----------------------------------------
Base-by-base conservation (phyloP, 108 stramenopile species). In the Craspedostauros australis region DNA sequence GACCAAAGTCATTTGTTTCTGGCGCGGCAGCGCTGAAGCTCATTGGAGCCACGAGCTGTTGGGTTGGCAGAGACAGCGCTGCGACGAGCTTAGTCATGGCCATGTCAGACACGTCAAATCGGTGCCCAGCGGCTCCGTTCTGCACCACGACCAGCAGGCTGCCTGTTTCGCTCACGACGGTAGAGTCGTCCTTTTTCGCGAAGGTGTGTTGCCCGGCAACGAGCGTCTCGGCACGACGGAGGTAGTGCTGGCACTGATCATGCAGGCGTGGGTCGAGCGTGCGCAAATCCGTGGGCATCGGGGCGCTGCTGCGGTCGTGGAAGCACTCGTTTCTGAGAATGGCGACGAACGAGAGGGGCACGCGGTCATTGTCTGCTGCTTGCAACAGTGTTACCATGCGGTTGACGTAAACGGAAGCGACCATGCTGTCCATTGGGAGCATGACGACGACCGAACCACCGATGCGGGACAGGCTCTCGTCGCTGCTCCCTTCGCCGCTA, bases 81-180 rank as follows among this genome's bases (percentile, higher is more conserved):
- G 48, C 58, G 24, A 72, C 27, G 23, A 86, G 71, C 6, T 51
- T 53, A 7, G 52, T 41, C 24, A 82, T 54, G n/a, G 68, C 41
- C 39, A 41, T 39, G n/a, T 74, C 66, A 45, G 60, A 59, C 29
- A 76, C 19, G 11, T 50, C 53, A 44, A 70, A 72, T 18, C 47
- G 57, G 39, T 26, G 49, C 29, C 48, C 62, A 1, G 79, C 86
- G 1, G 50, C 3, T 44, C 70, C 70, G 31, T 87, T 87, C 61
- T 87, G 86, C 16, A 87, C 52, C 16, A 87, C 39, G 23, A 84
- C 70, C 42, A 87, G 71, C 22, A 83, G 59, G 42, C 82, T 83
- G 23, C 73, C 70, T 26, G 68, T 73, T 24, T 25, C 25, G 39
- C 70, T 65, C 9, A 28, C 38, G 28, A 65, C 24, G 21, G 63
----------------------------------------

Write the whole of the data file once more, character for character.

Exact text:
Base-by-base conservation (phyloP, 108 stramenopile species). In the Craspedostauros australis region DNA sequence GACCAAAGTCATTTGTTTCTGGCGCGGCAGCGCTGAAGCTCATTGGAGCCACGAGCTGTTGGGTTGGCAGAGACAGCGCTGCGACGAGCTTAGTCATGGCCATGTCAGACACGTCAAATCGGTGCCCAGCGGCTCCGTTCTGCACCACGACCAGCAGGCTGCCTGTTTCGCTCACGACGGTAGAGTCGTCCTTTTTCGCGAAGGTGTGTTGCCCGGCAACGAGCGTCTCGGCACGACGGAGGTAGTGCTGGCACTGATCATGCAGGCGTGGGTCGAGCGTGCGCAAATCCGTGGGCATCGGGGCGCTGCTGCGGTCGTGGAAGCACTCGTTTCTGAGAATGGCGACGAACGAGAGGGGCACGCGGTCATTGTCTGCTGCTTGCAACAGTGTTACCATGCGGTTGACGTAAACGGAAGCGACCATGCTGTCCATTGGGAGCATGACGACGACCGAACCACCGATGCGGGACAGGCTCTCGTCGCTGCTCCCTTCGCCGCTA, bases 81-180 rank as follows among this genome's bases (percentile, higher is more conserved):
- G 48, C 58, G 24, A 72, C 27, G 23, A 86, G 71, C 6, T 51
- T 53, A 7, G 52, T 41, C 24, A 82, T 54, G n/a, G 68, C 41
- C 39, A 41, T 39, G n/a, T 74, C 66, A 45, G 60, A 59, C 29
- A 76, C 19, G 11, T 50, C 53, A 44, A 70, A 72, T 18, C 47
- G 57, G 39, T 26, G 49, C 29, C 48, C 62, A 1, G 79, C 86
- G 1, G 50, C 3, T 44, C 70, C 70, G 31, T 87, T 87, C 61
- T 87, G 86, C 16, A 87, C 52, C 16, A 87, C 39, G 23, A 84
- C 70, C 42, A 87, G 71, C 22, A 83, G 59, G 42, C 82, T 83
- G 23, C 73, C 70, T 26, G 68, T 73, T 24, T 25, C 25, G 39
- C 70, T 65, C 9, A 28, C 38, G 28, A 65, C 24, G 21, G 63